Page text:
Everyone still at the guesthouse by late afternoon would also be served dinner. One day, I was sitting in one of the wingback chairs in the passage, because the dinner prep was ready and the meetings in all the rooms in the guesthouse were going on a bit long.
A gentleman came up to me. I jumped up.

'Pleased to meet you. I am Frank Chikane,' he said in his husky voice (if you closed your eyes you would think you were listening to Barry White).

'Pleased to meet you sir. I am—'

'I know who you are. You're the chef who is looking after all of us.

I just wanted to come and thank you. We really appreciate it.'

I had heard that Rev Chikane was one of the regulars in the passageways of the guesthouse. I had also heard that apartheid security forces had tried to assassinate him in 1989. It had come up one night when I was talking to the bodyguards, who had great respect for him because he was so kind and forgiving. As one of them said, had he been in Rev Chikane's shoes he would've hated the person who tried to kill him for the rest of his life. But not Rev Chikane – he was a true Christian.

I stood up and thanked the reverend for his compliments.

I decided to ask him a question I'd always been curious about. 'Sir, may I ask you something?'

'Yes,' he said.

'People have tried to assassinate you. Are you fine with it now?'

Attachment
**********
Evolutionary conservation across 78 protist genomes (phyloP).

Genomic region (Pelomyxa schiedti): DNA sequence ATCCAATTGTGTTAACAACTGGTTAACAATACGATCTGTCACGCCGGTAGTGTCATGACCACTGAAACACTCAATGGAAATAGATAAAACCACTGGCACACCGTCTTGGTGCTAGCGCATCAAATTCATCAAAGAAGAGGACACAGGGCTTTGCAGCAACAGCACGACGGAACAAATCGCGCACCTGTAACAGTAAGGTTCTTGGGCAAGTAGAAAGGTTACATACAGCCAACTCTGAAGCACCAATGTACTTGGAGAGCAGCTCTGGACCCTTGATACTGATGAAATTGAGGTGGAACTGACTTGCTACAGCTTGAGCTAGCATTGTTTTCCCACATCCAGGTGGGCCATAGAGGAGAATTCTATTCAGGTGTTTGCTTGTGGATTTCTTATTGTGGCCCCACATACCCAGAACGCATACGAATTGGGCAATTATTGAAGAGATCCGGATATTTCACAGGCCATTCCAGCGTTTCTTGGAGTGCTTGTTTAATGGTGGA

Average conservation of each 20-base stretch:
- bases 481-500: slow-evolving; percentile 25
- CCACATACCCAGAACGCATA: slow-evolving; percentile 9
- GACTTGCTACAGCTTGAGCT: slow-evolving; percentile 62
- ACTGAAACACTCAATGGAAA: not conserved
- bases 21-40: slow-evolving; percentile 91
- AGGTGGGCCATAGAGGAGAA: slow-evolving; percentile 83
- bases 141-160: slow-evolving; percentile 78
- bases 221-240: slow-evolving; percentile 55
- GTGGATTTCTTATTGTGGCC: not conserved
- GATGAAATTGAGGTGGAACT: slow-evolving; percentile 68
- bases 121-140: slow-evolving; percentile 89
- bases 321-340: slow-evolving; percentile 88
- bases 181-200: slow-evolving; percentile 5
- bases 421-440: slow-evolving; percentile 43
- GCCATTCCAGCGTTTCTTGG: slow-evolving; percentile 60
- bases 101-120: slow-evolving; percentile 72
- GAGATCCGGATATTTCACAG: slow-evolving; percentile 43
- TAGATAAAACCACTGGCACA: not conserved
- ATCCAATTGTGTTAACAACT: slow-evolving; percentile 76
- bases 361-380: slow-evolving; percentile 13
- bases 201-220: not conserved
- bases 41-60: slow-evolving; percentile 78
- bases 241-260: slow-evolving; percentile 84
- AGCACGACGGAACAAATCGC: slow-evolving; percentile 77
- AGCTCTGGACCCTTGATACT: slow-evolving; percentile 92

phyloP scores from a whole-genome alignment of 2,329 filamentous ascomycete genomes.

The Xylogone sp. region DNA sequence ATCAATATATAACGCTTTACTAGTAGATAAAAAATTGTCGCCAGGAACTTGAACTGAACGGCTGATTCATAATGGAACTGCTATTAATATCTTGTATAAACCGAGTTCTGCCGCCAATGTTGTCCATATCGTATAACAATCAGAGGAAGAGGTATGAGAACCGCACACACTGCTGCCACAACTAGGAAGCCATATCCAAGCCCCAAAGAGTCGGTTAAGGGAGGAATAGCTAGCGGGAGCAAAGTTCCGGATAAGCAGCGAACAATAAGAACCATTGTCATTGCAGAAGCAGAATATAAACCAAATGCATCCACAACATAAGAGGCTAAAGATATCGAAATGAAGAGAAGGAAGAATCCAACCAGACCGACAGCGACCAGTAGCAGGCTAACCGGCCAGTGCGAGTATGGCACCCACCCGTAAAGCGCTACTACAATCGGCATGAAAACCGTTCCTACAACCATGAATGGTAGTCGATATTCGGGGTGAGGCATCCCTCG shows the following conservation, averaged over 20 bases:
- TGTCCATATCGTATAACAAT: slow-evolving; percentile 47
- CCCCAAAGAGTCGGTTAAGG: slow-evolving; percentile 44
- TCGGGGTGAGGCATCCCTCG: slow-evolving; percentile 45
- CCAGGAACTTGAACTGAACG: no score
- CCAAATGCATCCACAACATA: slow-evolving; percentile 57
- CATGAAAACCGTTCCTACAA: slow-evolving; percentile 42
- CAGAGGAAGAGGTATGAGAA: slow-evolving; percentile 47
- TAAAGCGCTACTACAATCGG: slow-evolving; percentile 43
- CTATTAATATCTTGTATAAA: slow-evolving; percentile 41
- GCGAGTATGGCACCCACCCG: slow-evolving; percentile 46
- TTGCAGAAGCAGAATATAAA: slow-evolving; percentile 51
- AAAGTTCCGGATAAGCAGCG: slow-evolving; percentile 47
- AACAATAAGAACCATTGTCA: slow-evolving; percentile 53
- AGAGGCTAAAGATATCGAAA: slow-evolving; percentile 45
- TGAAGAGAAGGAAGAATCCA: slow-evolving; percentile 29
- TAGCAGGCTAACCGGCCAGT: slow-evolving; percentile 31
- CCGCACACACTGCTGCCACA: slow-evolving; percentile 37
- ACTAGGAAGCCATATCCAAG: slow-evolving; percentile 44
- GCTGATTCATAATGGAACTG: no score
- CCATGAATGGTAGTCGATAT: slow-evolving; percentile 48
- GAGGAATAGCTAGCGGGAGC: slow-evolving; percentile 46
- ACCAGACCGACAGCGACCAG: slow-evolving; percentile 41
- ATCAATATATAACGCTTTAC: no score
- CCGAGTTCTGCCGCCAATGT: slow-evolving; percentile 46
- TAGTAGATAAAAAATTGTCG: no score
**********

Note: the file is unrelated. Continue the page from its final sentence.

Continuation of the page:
He laughed. 'I have always had someone look over me. I believe He will continue to look over me.'

***

After going through the same routine for about a month and seeing the same faces, things slowly became more stable and organised. Everyone, including the staff at the guesthouse, was finding their feet. By the end of May, it was mostly the upper echelons of the ANC and the members of the new Government of National Unity, including those from the National Party, who visited the guesthouse most regularly.

One evening, I walked into the dining room to find the entire top structure of the ANC sitting there. One of them, a minister, turned to me and asked me to join them. I thanked him, but said I was there to serve them and ensure that dinner ran smoothly.

When his colleagues repeated the invitation, I went and got myself a plate of food and sat down at the table. The minister explained to me that the ANC operated as a family. During the day, when there was work to be done, everyone was focused – there was no time for play and everyone knew their place in the ranks.

Yet, after hours, the ANC came together as comrades and friends – as a family.

I sat there looking at all these great men. Many had lost years of their life serving prison sentences during apartheid. They'd lost loved ones and sacrificed more than anyone who has not been in their position could ever understand. This team of admirable men, this family, was going to take our country into the new era. I was convinced they could unite us.

The mere fact that they could appreciate what I did, and that they believed every single person counted – no matter where they fitted into the scheme of things and regardless of their colour, religion or creed – showed me that they were committed to the dream of a democratic South Africa where every person and group would be respected.

I was incredibly honoured to sit at that table that night.

* This is an abridged extract from The Madiba Appreciation Club: A Chef’s Story written by Brett Ladds and published by Jonathan Ball Publishers.